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Welcome to the University of Texas Skywatchers Report for Monday July 13th through Sunday July 19th.

The moon was at third quarter late last week and will reach new moon early next week, so we’ll have a waning crescent moon in our early morning skies all of this week.

Jupiter is at opposition late on the night of Monday the 13th into the morning of Tuesday the 14th. When at opposition, a planet will rise at sunset and set at sunrise and will be visible all night, so this week, Jupiter will be rising at about 8:15 p.m.

Saturn is following close to Jupiter and will be rising at 8:40 p.m. as it heads towards opposition next week. Mars is rising at 12:30 a.m. this week and is continuing to grow in angular size and brightness.

In the early morning sky, Venus is rising at 3:50 a.m. and will be alongside the crescent moon on Friday morning. Mercury is rising at 5:25 a.m. and will be alongside the very thin crescent moon on Sunday morning.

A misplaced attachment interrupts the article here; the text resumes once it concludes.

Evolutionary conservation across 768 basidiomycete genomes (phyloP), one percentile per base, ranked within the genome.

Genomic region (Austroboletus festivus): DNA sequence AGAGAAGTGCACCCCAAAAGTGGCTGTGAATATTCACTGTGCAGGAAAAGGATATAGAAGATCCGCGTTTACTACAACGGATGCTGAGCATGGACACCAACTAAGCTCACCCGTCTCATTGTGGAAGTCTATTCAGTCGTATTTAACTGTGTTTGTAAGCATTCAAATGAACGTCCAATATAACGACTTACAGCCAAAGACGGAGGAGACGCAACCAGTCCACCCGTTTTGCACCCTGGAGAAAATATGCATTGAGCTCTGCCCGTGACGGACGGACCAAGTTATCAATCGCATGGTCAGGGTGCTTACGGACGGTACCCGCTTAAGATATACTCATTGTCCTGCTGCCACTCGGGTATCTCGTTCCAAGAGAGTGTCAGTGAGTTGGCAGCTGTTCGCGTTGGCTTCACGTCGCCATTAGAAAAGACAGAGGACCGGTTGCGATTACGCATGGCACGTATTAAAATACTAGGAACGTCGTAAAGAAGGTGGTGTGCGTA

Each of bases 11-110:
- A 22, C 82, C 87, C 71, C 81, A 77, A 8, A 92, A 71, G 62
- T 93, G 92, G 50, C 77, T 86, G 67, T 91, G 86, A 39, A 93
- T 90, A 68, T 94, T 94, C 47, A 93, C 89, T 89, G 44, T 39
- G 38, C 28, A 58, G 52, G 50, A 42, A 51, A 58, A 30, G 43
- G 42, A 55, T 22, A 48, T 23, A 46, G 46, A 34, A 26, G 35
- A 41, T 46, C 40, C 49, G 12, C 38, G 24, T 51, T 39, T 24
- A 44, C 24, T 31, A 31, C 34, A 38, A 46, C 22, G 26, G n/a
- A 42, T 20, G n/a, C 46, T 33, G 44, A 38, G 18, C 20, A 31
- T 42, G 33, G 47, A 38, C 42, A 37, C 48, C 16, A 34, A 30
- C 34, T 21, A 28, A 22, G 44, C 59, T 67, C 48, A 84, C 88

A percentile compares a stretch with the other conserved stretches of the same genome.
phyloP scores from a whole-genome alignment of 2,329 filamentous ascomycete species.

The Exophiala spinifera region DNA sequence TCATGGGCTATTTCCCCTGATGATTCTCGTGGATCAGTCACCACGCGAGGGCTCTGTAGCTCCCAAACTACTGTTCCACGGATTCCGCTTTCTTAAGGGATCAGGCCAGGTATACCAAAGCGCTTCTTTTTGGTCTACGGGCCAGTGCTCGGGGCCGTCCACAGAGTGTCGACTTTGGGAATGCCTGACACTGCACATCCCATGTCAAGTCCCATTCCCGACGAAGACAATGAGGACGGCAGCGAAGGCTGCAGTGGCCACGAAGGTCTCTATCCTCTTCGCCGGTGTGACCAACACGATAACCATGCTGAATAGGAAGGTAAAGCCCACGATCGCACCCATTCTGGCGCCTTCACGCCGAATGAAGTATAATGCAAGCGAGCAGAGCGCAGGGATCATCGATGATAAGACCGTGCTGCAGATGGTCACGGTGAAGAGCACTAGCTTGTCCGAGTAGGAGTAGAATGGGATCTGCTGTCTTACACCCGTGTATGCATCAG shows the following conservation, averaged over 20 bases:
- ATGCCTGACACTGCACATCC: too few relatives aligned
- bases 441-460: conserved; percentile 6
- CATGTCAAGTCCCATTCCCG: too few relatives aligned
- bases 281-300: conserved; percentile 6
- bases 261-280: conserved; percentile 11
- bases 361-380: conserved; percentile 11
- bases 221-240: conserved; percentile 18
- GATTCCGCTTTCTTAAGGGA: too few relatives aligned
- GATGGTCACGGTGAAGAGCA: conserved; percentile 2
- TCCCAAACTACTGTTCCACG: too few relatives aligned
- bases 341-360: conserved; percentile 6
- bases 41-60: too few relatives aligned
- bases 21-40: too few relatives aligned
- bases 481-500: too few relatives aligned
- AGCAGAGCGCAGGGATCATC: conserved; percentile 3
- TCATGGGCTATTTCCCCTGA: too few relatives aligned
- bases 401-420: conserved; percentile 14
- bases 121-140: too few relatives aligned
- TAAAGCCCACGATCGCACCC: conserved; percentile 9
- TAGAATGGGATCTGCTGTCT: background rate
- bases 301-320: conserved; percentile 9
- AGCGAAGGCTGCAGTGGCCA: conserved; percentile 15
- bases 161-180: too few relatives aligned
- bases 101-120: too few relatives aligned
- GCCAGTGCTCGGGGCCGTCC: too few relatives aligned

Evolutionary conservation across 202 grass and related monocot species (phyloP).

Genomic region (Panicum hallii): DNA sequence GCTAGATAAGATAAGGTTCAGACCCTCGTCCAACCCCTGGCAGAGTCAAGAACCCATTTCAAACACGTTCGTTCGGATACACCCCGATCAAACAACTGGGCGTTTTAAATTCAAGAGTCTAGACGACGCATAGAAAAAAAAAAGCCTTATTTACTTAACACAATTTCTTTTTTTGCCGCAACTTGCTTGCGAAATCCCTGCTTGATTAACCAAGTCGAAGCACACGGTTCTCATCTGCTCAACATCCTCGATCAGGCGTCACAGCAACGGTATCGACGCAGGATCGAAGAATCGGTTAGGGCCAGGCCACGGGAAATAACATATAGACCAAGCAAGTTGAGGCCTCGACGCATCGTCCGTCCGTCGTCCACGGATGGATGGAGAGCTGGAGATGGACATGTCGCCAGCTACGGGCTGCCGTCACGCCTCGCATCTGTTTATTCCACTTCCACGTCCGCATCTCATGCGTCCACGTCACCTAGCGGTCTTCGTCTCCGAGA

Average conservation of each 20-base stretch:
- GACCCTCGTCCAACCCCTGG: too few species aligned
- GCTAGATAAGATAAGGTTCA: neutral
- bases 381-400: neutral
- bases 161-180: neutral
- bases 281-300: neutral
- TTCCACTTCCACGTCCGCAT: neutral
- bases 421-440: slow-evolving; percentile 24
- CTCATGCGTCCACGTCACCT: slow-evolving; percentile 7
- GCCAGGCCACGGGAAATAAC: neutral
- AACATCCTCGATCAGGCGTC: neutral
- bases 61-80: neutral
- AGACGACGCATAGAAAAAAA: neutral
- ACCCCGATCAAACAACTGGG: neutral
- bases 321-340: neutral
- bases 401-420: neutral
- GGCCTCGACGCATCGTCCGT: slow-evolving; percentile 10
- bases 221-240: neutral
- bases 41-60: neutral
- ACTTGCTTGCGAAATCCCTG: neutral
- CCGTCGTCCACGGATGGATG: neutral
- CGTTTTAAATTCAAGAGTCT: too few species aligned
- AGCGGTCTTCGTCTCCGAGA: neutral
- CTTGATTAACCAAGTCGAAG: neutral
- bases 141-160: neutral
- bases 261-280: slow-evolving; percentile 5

If you’ve been seeing photos of Comet NEOWISE and want to try to see it yourself, the comet is about to swing from the early morning skies into the early evening skies so you won’t have to lose as much sleep to see it. Later in the week, the comet will be visible low in the northwest under the Big Dipper. Check out stardate.org for more information and a finder chart.

In space anniversaries this week, Tuesday July 14th marks the 55th anniversary of Mariner 4 becoming the first spacecraft to do a fly-by of the planet Mars. The spacecraft returned the first close-up views of the Red Planet, revealing it to be a dry, cratered world with a thinner atmosphere than expected.

All public viewing events on UT campus telescopes are on hold for the time being. We will update the website outreach.as.utexas.edu with a new schedule when we are able to resume viewing.

While you’re waiting for in-person telescope viewing to resume, McDonald Observatory has been live-streaming night sky tours from west Texas! You can view past events on the McDonald Observatory YouTube channel and you can follow the observatory on Twitter and Facebook to be notified of future events.

Thank you for calling the University of Texas Skywatchers Report.